The author thanks Sanae Tashiro for invaluable assistance in preparing this study as well as Janet Kohlhase, Steve Craig, Sunil Sapra, and two anonymous referees for helpful comments.


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Finney: Assistant Professor, Department of Economics and Statistics, California State University, Los Angeles, 5151 State University Drive, 90032 1-213-343-2937, Fax 1-213-343-5462 E-mail

Summary Statistics for Dependent and Independent Variables

Variable                 Mean          Standard Deviation

Police Expenditure       15350233           20972377
Arrests                  6356               9357
Crime Rate               0.0658             0.0195
Police Salary            50310              5608
Civilian Salary          29655              5044
Capital Price            15330              215
Police Share             0.50               0.0972
Civilian Share           0.12               0.0342
Capital Share            0.38               0.0883
Population               96474              98718
Poverty Rate             0.1411             0.0634
% Homeownership          0.4736             0.1148


Translog Cost Function Parameter Estimates

Variable                   Model 1                 Model 2

Q                 2.6599(*)     (0.759)      1.125(*)      (.4983)
W1               -0.0203        (0.287)       .159         (.2820)
W2                0.0262        (0.108)      -.033         (.1175)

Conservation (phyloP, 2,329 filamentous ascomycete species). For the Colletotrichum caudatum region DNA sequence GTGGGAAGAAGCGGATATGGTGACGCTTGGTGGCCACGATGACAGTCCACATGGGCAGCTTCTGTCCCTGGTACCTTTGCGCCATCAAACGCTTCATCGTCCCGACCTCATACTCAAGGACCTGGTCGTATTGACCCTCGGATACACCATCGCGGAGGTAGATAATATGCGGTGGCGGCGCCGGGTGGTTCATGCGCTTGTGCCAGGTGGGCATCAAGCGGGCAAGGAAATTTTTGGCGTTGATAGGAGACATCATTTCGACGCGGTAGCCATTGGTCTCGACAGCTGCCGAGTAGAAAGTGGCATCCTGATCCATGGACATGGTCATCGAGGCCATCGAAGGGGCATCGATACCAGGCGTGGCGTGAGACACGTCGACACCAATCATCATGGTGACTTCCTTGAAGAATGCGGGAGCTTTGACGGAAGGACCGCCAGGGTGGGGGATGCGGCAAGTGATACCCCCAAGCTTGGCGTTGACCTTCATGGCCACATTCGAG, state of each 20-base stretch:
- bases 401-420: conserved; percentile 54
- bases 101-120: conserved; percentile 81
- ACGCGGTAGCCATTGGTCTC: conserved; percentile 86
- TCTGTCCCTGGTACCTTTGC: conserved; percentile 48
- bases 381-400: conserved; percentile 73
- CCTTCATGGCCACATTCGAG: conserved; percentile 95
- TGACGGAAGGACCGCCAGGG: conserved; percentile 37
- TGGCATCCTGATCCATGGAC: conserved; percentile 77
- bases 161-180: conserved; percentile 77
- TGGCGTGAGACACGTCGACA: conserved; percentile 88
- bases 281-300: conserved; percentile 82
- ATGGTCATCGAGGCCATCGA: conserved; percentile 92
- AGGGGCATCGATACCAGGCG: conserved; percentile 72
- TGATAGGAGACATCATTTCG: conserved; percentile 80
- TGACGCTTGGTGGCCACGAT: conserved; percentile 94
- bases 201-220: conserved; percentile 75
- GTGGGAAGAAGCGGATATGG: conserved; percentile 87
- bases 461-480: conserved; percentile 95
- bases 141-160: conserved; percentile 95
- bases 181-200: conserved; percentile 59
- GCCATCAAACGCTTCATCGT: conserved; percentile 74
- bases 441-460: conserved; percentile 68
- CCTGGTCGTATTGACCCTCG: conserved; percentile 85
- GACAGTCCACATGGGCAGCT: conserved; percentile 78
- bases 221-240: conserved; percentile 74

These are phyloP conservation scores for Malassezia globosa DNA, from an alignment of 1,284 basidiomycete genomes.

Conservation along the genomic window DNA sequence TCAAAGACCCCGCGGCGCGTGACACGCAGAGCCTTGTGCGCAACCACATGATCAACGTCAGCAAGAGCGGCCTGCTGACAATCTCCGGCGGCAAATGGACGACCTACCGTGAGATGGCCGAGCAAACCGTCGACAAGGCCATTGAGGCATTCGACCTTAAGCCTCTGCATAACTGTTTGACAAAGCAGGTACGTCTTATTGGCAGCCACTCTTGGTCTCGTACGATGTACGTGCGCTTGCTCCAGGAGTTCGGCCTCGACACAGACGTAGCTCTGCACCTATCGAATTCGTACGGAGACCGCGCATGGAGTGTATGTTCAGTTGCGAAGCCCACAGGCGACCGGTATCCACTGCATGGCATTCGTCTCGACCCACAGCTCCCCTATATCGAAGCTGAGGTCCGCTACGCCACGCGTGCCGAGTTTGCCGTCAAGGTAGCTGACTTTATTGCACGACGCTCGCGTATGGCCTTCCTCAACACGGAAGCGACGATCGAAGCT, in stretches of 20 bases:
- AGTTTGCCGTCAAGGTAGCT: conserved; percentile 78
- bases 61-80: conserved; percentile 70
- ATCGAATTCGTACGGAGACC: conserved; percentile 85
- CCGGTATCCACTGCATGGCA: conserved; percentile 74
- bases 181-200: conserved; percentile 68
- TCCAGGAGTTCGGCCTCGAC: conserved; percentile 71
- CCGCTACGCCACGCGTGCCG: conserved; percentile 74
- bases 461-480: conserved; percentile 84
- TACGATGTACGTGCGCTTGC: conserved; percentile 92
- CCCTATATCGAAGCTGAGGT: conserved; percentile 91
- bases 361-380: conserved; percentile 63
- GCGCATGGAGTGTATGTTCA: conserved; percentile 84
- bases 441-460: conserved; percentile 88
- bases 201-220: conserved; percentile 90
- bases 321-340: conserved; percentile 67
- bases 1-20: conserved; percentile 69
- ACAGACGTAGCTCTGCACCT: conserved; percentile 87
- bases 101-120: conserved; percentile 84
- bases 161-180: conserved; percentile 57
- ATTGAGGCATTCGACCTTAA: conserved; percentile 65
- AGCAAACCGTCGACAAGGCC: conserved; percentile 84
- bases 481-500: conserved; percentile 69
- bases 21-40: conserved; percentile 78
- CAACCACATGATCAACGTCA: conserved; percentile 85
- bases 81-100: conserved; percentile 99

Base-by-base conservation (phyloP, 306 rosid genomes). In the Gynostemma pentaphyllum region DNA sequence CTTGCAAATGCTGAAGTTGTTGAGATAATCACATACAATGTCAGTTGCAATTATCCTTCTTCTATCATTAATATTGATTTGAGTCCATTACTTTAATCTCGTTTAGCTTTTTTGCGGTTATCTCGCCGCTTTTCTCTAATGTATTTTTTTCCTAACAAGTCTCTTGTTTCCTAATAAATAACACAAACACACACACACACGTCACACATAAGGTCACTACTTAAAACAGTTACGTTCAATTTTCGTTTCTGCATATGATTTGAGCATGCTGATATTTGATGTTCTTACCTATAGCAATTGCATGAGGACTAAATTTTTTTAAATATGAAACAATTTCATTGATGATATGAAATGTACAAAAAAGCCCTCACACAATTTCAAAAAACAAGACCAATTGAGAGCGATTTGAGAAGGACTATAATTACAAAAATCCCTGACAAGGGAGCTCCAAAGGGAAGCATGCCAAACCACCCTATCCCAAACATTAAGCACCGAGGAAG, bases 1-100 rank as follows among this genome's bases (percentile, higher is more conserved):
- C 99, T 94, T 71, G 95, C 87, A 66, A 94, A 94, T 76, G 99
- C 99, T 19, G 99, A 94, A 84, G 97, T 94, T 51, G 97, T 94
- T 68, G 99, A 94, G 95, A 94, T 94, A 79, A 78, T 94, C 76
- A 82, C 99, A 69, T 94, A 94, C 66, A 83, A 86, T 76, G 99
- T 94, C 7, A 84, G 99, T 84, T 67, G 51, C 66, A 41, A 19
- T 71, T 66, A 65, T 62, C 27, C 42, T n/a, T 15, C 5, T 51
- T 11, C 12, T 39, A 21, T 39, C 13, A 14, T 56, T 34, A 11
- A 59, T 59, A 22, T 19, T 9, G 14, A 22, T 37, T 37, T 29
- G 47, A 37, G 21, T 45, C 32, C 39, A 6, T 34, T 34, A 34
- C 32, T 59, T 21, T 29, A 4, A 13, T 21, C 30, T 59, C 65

W3                0.994(*)      (0.338)       .874(*)      (.3403)
W1W1              0.5102(**)    (0.290)       .350         (.2796)
W1W2             -0.0011        (0.021)      -.008         (.0220)
W1W3             -0.5091(**)    (0.291)      -.342         (.2784)
W2W2              0.0743        (0.109)       .126         (.1168)
W2W3             -0.0731        (0.114)      -.118         (.1186)
W3W3              0.5823        (0.346)       .460         (.3373)
W1Q              -0.1823(*)     (0.048)      -.061(*)      (.0201)
W2Q               0.0078        (0.022)       .004         (.0103)
W3Q               0.1744(*)     (0.058)       .056(*)      (.0256)
S1Q              -0.6903(*)     (0.264)      -.298(**)     (.0173)
S2Q               0.6903(*)     (0.264)       .298(*)      (.0173)
W1S1             -0.00005       (0.001)      -.00004       (.0011)
W1S2              0.00005       (0.001)       .00004       (.0011)
W2S1              0.000008      (0.0005)      .000002      (.0005)
W2S2             -0.000008      (0.0005)     -.000002      (.0005)
W3S1             -0.0308        (0.173)      -.300         (.1917)
W3S2              0.0308        (0.173)       .300         (.1917)

F - value        14.69                      14.70
F Prob-value       .0001                      .0001
N = 56

Standard Errors are in parenthesis.

* significant at the 5% level
** significant at the 10% level